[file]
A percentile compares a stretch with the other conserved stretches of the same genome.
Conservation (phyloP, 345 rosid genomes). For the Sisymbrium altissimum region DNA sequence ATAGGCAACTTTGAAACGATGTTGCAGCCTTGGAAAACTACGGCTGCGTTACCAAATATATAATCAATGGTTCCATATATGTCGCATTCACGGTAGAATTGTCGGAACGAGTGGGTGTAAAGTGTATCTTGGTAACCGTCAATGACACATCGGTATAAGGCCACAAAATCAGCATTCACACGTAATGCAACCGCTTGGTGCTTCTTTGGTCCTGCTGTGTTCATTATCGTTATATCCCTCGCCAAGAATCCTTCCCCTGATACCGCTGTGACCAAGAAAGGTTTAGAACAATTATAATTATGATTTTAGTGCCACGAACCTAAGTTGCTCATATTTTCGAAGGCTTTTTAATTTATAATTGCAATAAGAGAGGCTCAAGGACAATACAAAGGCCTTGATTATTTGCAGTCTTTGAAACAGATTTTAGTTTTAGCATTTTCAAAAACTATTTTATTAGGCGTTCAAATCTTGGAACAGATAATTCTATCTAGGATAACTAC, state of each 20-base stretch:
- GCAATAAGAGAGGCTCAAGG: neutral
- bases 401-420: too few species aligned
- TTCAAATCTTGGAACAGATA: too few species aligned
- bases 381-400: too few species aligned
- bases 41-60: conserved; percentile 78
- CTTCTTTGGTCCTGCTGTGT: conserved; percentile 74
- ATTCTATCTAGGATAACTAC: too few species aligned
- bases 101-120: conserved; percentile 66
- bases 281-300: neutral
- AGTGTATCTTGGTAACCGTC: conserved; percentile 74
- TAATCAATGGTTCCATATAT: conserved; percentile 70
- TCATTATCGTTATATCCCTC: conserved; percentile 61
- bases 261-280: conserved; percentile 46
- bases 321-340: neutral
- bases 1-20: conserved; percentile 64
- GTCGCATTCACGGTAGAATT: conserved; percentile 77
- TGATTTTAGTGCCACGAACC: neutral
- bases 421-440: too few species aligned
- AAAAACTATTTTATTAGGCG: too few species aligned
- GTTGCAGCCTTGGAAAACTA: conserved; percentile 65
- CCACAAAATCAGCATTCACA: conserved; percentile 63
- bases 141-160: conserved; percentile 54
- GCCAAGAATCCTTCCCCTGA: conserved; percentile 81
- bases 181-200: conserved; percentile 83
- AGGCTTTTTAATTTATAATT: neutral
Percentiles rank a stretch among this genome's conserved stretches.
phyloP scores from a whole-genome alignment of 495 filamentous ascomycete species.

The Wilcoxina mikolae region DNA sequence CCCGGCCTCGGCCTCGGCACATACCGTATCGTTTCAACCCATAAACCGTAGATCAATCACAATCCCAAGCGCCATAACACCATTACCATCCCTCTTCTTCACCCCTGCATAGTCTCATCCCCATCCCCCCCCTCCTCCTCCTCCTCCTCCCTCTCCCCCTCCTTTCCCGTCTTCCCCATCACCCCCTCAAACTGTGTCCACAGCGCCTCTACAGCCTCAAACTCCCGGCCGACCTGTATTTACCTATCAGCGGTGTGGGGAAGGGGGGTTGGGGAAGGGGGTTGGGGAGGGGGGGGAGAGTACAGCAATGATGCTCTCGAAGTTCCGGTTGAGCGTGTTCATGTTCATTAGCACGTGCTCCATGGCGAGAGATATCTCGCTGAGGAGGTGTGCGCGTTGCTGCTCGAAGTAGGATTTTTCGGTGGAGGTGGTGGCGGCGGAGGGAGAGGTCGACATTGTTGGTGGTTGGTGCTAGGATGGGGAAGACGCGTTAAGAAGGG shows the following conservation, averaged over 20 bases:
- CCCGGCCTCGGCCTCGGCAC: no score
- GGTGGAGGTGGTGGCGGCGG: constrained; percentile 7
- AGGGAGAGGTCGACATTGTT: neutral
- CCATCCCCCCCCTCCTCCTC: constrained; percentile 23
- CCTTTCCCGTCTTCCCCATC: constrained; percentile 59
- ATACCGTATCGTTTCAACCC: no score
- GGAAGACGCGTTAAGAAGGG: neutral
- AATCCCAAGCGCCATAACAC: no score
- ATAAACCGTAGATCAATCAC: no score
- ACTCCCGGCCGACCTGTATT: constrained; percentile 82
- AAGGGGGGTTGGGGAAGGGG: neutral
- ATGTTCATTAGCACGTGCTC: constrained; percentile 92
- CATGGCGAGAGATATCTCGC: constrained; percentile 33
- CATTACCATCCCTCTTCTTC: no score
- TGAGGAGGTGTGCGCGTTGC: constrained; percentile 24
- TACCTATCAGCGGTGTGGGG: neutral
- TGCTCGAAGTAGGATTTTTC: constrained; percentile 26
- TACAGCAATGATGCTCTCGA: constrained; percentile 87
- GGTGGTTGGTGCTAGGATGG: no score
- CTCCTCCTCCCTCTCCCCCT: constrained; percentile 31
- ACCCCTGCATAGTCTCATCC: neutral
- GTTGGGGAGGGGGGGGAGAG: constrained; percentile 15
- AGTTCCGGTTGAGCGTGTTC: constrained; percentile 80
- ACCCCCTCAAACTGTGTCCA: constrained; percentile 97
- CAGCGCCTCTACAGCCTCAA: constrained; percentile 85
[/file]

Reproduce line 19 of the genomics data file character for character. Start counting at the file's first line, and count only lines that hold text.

- TGATTTTAGTGCCACGAACC: neutral